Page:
Source: Cressup


I don’t know how many times we have to stress that Laserschwert’s poster thread is basically the nexus of all that makes the internet esteemable -- a status aided by the fact that it’s pretty much the only example of it.

Why just this week, none other than legendary illustrator Ken Macklin decided to serve the cause by offering up three gorgeous pieces he did for Lucasfilm Games during the 80s. Behold some truly mindblowing, never-before-seen art for The Eidolon and Maniac Mansion, along with some context by Laser:

These are scanned from 35mm slides he made prior to sending them off to Lucasfilm, and while the resolution is very high, the quality isn't the best. Still, the Eidolon scan will work as a great source for a complete version of the art.

The Maniac Mansion artworks are so weird, though, especially since Ken stated these were commissioned by Lucasfilm AFTER he had already done the MM key artwork. Why further art uses these strange characters is unclear.

Weird, yes, but it makes them especially noteworthy that the Maniac Mansion pieces are artifacts of an earlier phase of the game’s conception, when Weird Ed was imagined as a far friendlier character and even the villainous meteor had a decidedly cuddlier demeanor. (Well, a demeanor period.) Naturally we’ve welcomed these images into our concept art gallery, where you can find some Gary Winnick sketches from that same trimester of the eventual classic’s incubating identity.

Source: The Forums


Afterlife may not be something we (for whatever reason) talk much about here at Mojo, but child-of-Kotaku, Aftermath, has a lot to say about it. One Mike Stemmle, in particular, gets downright confessional:

At the time I built Afterlife, I was not a very religious guy. I clung to the last vestiges of my Roman Catholic upbringing, even though I increasingly found it (and most religions) to be very silly (if not downright dangerous) exercises. Even so, I still held on to the notion that something/one must be responsible for this beautiful universe. I mean, it's too damned cool to have come about by chance, right? So, when scribbling up a note for the Shak, I blurted out the classic bit about finding a watch on a beach, and knowing there had to be a watchmaker out there. I'm sure I thought it was very profound at the time, but the years have made me a mite more rigorous in assessing metaphorical wisdom. These days you'll find me comfortably on Team Atheist - sometimes obnoxiously so.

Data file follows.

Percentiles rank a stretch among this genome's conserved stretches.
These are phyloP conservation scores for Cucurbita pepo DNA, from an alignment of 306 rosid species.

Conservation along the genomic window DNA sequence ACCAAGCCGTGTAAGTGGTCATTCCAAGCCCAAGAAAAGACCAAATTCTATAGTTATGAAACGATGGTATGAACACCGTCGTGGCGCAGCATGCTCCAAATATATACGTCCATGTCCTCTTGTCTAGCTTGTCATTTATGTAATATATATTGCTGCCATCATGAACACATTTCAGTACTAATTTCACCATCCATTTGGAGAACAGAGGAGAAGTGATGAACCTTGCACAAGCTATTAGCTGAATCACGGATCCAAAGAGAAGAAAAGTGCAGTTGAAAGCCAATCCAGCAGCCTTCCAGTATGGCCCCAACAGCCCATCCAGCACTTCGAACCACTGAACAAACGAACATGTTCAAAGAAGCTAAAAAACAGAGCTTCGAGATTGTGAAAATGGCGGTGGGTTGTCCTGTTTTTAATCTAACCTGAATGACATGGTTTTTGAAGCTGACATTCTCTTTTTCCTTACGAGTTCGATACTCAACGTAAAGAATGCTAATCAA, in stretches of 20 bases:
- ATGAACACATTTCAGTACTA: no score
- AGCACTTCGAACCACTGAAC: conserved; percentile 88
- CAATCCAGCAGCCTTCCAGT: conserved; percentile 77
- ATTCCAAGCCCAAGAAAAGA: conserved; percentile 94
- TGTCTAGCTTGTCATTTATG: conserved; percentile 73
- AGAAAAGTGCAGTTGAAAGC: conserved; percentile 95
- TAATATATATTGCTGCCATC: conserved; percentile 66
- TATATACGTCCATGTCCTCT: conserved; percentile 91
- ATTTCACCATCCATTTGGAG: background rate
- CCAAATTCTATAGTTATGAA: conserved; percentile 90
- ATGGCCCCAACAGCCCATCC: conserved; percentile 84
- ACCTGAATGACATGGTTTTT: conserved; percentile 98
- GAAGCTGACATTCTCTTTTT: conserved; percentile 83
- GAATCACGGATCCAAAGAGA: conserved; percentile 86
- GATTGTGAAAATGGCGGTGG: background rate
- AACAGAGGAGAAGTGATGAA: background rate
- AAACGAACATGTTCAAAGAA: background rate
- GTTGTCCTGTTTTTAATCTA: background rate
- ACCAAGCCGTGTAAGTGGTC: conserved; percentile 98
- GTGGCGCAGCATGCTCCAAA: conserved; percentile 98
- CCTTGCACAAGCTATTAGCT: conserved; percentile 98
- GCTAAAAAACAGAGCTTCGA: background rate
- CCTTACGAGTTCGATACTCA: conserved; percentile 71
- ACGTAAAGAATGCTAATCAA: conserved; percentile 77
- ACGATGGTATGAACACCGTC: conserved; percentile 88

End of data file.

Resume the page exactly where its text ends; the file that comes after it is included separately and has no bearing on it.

Go read.

Meanwhile, over at YouTube, Daniel Albu has yet another brief conversation, this time with Steve Purcell.


Longtime fan site The Legend of Monkey Island is still busting out jams. To celebrate the 26th anniversary of The Curse of Monkey Island, they’ve published an ambitious new article detailing the differences between the game’s demo and the shipped final product. There are even some fresh quotes from Bill Tiller to give it that extra prestige. Read it and remind yourself that great Monkey Island content isn’t exclusively hosted on or by Mojo. Even though it's basically a rounding error.



We’re barreling headlong toward the 20th anniversary of Sam & Max: Freelance Police’s cancellation now, yet there always somehow seems to be a few drops more blood to squeeze out of the stone.

Karen Purdy, who worked as an environment artist on the game, was the source of the last bits of known media, through her online portfolio. Reader Emma T has alerted us to the fact that Purdy has since revamped said portfolio with some additional art from her LucasArts projects, including Sam & Max 2.

We’ve dutifully made both our screenshot gallery and preposterous feature-length Feature current in accordance with this development. Scroll down to the bottom of this page for our attempts to contextualize the latest additions.

Need more Freelance Police autopsying to bring your day to its fullest potential? Daniel Albu’s ongoing series of developer interviews, which you can always keep track of in the dedicated forum thread, has included a recent chat with Dan Connors. This timestamped link will drag the needle to where most of the Freelance Police talk is.


I wish I liked it. But I don’t. I do hope you enjoy “The Lair of LeChuck,” though! And feel free to read my opinions.


I mean, that’s about it.


Not content to only chat with Dom one time, Laura Cress has upped the ante: